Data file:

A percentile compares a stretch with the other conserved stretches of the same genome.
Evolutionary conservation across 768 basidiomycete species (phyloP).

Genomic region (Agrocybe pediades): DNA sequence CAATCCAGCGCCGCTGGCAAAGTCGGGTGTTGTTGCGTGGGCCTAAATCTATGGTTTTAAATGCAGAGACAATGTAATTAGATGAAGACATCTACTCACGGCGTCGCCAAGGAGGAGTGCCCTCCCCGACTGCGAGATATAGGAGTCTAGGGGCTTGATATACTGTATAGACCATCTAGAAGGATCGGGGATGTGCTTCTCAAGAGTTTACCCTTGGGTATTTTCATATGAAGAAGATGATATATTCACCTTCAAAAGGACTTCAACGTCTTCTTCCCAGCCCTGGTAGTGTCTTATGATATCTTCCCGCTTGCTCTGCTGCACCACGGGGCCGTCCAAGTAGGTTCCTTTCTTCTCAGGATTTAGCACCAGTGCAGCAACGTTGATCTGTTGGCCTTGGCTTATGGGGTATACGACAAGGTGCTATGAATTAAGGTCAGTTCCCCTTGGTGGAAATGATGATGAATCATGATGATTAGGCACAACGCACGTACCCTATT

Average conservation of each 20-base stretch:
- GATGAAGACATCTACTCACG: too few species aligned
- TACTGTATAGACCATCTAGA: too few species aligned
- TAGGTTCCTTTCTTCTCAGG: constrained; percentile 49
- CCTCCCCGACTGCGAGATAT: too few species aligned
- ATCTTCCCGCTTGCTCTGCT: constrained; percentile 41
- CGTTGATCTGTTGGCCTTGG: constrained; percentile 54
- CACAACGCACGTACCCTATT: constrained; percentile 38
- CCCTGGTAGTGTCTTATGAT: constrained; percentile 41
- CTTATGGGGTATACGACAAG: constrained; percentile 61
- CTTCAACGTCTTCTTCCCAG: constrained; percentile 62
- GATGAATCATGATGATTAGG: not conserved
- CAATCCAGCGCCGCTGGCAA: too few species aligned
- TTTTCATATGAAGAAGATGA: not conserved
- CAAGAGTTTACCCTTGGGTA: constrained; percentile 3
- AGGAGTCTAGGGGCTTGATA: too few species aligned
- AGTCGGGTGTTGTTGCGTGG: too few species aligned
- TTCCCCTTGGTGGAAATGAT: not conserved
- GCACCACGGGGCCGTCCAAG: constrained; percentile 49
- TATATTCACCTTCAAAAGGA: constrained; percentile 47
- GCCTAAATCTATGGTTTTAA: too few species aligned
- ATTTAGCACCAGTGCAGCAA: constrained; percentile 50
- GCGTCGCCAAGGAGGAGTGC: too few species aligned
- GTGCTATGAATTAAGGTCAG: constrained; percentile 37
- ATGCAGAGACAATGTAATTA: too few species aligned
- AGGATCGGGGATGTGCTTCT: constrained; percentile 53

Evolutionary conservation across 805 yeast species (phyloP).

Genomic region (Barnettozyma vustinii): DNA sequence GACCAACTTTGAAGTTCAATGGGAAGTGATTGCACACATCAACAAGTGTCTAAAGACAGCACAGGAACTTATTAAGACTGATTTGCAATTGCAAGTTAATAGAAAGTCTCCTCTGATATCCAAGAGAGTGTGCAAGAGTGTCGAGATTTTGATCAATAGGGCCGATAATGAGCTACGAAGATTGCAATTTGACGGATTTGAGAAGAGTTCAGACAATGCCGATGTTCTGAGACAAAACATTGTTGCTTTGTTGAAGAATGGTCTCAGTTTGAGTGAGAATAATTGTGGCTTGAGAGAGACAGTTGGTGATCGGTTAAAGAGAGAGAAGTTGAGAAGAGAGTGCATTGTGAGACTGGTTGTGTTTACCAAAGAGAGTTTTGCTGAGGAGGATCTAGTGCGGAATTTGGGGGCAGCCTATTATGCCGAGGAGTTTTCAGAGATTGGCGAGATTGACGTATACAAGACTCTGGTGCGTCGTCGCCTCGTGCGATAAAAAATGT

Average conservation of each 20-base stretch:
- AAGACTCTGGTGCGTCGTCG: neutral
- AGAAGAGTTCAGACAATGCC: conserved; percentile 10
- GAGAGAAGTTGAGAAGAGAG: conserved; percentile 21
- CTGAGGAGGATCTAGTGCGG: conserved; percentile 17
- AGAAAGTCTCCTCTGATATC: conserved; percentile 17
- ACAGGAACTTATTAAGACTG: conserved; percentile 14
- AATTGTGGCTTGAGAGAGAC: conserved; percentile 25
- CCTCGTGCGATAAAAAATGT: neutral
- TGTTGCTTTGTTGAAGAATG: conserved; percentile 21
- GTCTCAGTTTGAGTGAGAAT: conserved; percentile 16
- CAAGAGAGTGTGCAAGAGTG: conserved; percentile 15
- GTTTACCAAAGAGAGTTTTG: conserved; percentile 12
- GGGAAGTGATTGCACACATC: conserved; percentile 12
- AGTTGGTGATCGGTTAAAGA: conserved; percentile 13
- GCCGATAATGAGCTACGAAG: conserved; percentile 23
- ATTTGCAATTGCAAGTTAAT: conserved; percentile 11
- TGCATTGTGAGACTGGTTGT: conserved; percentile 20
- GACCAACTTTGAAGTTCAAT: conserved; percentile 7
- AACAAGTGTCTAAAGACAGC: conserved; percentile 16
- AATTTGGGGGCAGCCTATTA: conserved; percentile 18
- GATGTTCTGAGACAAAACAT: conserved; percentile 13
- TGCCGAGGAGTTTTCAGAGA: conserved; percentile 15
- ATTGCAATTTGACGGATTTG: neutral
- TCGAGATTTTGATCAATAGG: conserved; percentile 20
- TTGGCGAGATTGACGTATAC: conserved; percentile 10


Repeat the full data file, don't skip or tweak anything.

A percentile compares a stretch with the other conserved stretches of the same genome.
Evolutionary conservation across 768 basidiomycete species (phyloP).

Genomic region (Agrocybe pediades): DNA sequence CAATCCAGCGCCGCTGGCAAAGTCGGGTGTTGTTGCGTGGGCCTAAATCTATGGTTTTAAATGCAGAGACAATGTAATTAGATGAAGACATCTACTCACGGCGTCGCCAAGGAGGAGTGCCCTCCCCGACTGCGAGATATAGGAGTCTAGGGGCTTGATATACTGTATAGACCATCTAGAAGGATCGGGGATGTGCTTCTCAAGAGTTTACCCTTGGGTATTTTCATATGAAGAAGATGATATATTCACCTTCAAAAGGACTTCAACGTCTTCTTCCCAGCCCTGGTAGTGTCTTATGATATCTTCCCGCTTGCTCTGCTGCACCACGGGGCCGTCCAAGTAGGTTCCTTTCTTCTCAGGATTTAGCACCAGTGCAGCAACGTTGATCTGTTGGCCTTGGCTTATGGGGTATACGACAAGGTGCTATGAATTAAGGTCAGTTCCCCTTGGTGGAAATGATGATGAATCATGATGATTAGGCACAACGCACGTACCCTATT

Average conservation of each 20-base stretch:
- GATGAAGACATCTACTCACG: too few species aligned
- TACTGTATAGACCATCTAGA: too few species aligned
- TAGGTTCCTTTCTTCTCAGG: constrained; percentile 49
- CCTCCCCGACTGCGAGATAT: too few species aligned
- ATCTTCCCGCTTGCTCTGCT: constrained; percentile 41
- CGTTGATCTGTTGGCCTTGG: constrained; percentile 54
- CACAACGCACGTACCCTATT: constrained; percentile 38
- CCCTGGTAGTGTCTTATGAT: constrained; percentile 41
- CTTATGGGGTATACGACAAG: constrained; percentile 61
- CTTCAACGTCTTCTTCCCAG: constrained; percentile 62
- GATGAATCATGATGATTAGG: not conserved
- CAATCCAGCGCCGCTGGCAA: too few species aligned
- TTTTCATATGAAGAAGATGA: not conserved
- CAAGAGTTTACCCTTGGGTA: constrained; percentile 3
- AGGAGTCTAGGGGCTTGATA: too few species aligned
- AGTCGGGTGTTGTTGCGTGG: too few species aligned
- TTCCCCTTGGTGGAAATGAT: not conserved
- GCACCACGGGGCCGTCCAAG: constrained; percentile 49
- TATATTCACCTTCAAAAGGA: constrained; percentile 47
- GCCTAAATCTATGGTTTTAA: too few species aligned
- ATTTAGCACCAGTGCAGCAA: constrained; percentile 50
- GCGTCGCCAAGGAGGAGTGC: too few species aligned
- GTGCTATGAATTAAGGTCAG: constrained; percentile 37
- ATGCAGAGACAATGTAATTA: too few species aligned
- AGGATCGGGGATGTGCTTCT: constrained; percentile 53

Evolutionary conservation across 805 yeast species (phyloP).

Genomic region (Barnettozyma vustinii): DNA sequence GACCAACTTTGAAGTTCAATGGGAAGTGATTGCACACATCAACAAGTGTCTAAAGACAGCACAGGAACTTATTAAGACTGATTTGCAATTGCAAGTTAATAGAAAGTCTCCTCTGATATCCAAGAGAGTGTGCAAGAGTGTCGAGATTTTGATCAATAGGGCCGATAATGAGCTACGAAGATTGCAATTTGACGGATTTGAGAAGAGTTCAGACAATGCCGATGTTCTGAGACAAAACATTGTTGCTTTGTTGAAGAATGGTCTCAGTTTGAGTGAGAATAATTGTGGCTTGAGAGAGACAGTTGGTGATCGGTTAAAGAGAGAGAAGTTGAGAAGAGAGTGCATTGTGAGACTGGTTGTGTTTACCAAAGAGAGTTTTGCTGAGGAGGATCTAGTGCGGAATTTGGGGGCAGCCTATTATGCCGAGGAGTTTTCAGAGATTGGCGAGATTGACGTATACAAGACTCTGGTGCGTCGTCGCCTCGTGCGATAAAAAATGT

Average conservation of each 20-base stretch:
- AAGACTCTGGTGCGTCGTCG: neutral
- AGAAGAGTTCAGACAATGCC: conserved; percentile 10
- GAGAGAAGTTGAGAAGAGAG: conserved; percentile 21
- CTGAGGAGGATCTAGTGCGG: conserved; percentile 17
- AGAAAGTCTCCTCTGATATC: conserved; percentile 17
- ACAGGAACTTATTAAGACTG: conserved; percentile 14
- AATTGTGGCTTGAGAGAGAC: conserved; percentile 25
- CCTCGTGCGATAAAAAATGT: neutral
- TGTTGCTTTGTTGAAGAATG: conserved; percentile 21
- GTCTCAGTTTGAGTGAGAAT: conserved; percentile 16
- CAAGAGAGTGTGCAAGAGTG: conserved; percentile 15
- GTTTACCAAAGAGAGTTTTG: conserved; percentile 12
- GGGAAGTGATTGCACACATC: conserved; percentile 12
- AGTTGGTGATCGGTTAAAGA: conserved; percentile 13
- GCCGATAATGAGCTACGAAG: conserved; percentile 23
- ATTTGCAATTGCAAGTTAAT: conserved; percentile 11
- TGCATTGTGAGACTGGTTGT: conserved; percentile 20
- GACCAACTTTGAAGTTCAAT: conserved; percentile 7
- AACAAGTGTCTAAAGACAGC: conserved; percentile 16
- AATTTGGGGGCAGCCTATTA: conserved; percentile 18
- GATGTTCTGAGACAAAACAT: conserved; percentile 13
- TGCCGAGGAGTTTTCAGAGA: conserved; percentile 15
- ATTGCAATTTGACGGATTTG: neutral
- TCGAGATTTTGATCAATAGG: conserved; percentile 20
- TTGGCGAGATTGACGTATAC: conserved; percentile 10